Palo Alto, Calif. — In the first full quarter under the guidance of Mark Hurd, president/CEO, Hewlett-Packard reported an 8.2 percent rise in fiscal third-quarter revenue for its flagship personal systems group, hitting $6.4 billion, up from $5.9 billion, with unit shipments — of what is primarily computers — increasing 14 percent.
The personal systems segment recorded operating profit of $163 million in the third quarter, or 2.6 percent of total revenue, up from $23 million in the same three months last year.
Although desktop computer revenue declined 3 percent year-over-year in the quarter ended July 31, notebook revenue soared 21 percent. Desktops in the third quarter accounted for $3.3 billion in sales, compared with $3.4 billion in the same period a year earlier, while notebooks jumped to $2.4 billion in the quarter, up from a year-ago $2 billion.
HP’s imaging and printing group came in with a 5 percent year-on-year increase in revenue, reaching $5.9 billion, up from $5.6 billion. However, the segment saw operating profit drop 13 percent to $771 million in the quarter, from $836 million in the third quarter of the prior year.
Color laser unit shipments rose 31 percent in the three months year-on-year, while multifunction printer shipments increased 67 percent in the same period. Supplies revenue grew 6 percent.
“We executed well in the third quarter with double-digit revenue growth, solid margin improvements in key segments and strong cash flow,” said Hurd. “I’m encouraged by what we have achieved to date, and we are focused on driving further performance improvements.”
Hurd, who was hired from NCR last February to replace long-time CEO Carly Fiorina, has spent the past six months running HP according to his own vision. His plans to eliminate 14,400 jobs were announced this summer, and, at the same time, Hurd said he could save the company $1.9 billion annually through restructuring.
Third-quarter consolidated HP revenue jumped 10 percent, hitting $20.8 billion, compared with last year’s $18.9 billion, with the company reporting higher sales quarter-over-quarter in its key computers, printers and services businesses.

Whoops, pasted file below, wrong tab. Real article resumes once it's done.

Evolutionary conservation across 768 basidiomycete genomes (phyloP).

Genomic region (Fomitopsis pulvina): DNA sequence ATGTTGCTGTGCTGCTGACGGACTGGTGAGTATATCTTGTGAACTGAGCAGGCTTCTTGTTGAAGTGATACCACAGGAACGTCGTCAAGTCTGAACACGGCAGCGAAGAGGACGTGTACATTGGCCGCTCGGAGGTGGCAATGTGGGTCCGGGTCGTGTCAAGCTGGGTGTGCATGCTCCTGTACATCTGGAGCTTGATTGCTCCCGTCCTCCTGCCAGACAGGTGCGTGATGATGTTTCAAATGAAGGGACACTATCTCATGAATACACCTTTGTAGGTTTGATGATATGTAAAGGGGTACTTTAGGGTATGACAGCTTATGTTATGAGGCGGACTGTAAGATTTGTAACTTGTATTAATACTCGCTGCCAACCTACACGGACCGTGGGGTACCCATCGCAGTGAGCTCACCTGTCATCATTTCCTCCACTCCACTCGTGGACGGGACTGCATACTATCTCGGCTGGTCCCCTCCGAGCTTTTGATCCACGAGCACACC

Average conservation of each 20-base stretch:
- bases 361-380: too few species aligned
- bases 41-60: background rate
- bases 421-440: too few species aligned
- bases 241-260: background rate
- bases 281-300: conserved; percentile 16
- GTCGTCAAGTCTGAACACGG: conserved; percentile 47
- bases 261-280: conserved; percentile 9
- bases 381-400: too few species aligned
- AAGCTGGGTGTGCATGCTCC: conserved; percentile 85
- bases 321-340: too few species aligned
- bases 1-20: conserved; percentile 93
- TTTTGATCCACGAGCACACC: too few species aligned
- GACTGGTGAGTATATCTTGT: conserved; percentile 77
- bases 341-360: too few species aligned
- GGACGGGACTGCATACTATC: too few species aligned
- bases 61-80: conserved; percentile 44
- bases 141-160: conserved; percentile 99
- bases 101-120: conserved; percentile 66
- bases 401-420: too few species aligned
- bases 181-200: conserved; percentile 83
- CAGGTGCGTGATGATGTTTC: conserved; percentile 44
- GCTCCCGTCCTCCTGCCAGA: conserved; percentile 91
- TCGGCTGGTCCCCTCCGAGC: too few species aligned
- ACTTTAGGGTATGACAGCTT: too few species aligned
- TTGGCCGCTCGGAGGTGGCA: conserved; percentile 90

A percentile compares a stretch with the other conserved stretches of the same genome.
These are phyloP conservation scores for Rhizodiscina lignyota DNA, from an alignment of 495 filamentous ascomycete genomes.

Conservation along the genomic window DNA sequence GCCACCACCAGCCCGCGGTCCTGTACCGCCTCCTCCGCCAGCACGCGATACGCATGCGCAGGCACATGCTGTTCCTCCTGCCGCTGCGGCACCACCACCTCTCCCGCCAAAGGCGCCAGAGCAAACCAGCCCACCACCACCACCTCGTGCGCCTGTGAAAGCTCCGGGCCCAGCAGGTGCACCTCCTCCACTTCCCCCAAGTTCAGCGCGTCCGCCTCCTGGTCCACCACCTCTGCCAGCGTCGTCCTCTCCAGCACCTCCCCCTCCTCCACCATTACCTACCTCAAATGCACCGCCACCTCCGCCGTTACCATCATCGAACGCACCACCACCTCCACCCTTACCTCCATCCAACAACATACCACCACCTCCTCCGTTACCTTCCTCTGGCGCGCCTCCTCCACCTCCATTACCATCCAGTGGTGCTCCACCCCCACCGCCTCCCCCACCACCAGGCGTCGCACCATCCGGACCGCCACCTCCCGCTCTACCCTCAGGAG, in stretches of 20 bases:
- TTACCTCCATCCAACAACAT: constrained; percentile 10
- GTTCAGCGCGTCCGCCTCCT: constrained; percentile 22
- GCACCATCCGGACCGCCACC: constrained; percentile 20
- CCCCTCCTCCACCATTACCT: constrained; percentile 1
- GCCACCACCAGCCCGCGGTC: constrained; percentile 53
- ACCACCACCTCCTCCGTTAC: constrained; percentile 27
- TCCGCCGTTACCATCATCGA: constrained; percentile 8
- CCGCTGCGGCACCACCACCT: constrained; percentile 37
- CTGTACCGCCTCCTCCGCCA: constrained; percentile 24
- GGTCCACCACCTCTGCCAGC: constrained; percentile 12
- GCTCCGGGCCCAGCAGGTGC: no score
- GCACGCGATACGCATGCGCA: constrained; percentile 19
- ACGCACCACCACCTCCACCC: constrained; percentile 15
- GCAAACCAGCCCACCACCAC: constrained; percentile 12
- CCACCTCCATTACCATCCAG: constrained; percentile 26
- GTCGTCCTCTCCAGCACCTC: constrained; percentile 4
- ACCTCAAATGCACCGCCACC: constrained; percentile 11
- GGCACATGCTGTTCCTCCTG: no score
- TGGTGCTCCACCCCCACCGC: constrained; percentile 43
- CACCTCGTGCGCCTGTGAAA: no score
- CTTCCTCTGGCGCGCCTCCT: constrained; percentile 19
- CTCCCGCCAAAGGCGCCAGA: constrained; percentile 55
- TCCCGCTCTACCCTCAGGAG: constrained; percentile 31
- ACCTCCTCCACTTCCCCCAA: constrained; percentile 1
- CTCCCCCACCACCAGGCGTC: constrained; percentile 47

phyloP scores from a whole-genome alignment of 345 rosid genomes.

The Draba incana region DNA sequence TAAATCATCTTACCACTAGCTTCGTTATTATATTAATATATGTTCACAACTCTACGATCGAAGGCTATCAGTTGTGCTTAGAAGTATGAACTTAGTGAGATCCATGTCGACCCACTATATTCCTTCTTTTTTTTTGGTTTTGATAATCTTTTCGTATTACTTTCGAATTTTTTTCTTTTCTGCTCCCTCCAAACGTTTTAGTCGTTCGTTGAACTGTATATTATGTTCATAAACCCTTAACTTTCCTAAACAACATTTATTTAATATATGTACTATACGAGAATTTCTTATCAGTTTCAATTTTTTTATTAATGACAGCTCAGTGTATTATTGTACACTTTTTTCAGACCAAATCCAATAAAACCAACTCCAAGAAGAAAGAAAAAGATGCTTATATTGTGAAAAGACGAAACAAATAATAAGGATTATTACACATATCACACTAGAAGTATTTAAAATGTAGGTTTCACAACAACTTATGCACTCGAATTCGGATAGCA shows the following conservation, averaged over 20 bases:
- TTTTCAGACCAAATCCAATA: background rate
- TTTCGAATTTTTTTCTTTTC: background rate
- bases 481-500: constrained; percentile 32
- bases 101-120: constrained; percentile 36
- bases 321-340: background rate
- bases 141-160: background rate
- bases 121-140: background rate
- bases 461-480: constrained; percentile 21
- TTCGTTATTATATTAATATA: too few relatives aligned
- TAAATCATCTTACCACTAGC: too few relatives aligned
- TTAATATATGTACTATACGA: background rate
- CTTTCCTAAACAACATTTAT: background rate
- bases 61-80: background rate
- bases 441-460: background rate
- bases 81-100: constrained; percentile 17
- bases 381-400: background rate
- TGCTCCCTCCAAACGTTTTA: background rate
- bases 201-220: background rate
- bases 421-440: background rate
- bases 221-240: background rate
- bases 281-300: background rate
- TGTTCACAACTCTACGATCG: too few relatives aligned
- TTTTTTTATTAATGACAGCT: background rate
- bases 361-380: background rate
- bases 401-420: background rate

In the three months, consolidated net income fell to $73 million from a year-earlier $586 million. However, the 88 percent shortfall was due to one-time tax adjustments for the repatriation of $14.5 billion in foreign earnings. The company said it would use some of the repatriated cash to make acquisitions and buy its own stock.
Operating margin, excluding one-time items, increased to 5.7 percent in the three months, from 4.5 percent in the same period last year. The improvement was much the result of the company’s job reduction effort and restructuring during the quarter.
During the quarter, revenue in the Americas grew 8 percent, reaching $9 billion.
For the nine months, personal systems group revenue reached $19.6 billion from a year-ago $18.1 billion, while operating earnings for the segment in the period climbed to $457 million, from $128 million in the same quarter in 2004.
Consolidated revenue hit $63.8 billion in the first nine months, compared with $58.5 billion last year. Net income came in at nearly $2 billion, down from $2.4 billion in the third quarter of the prior year.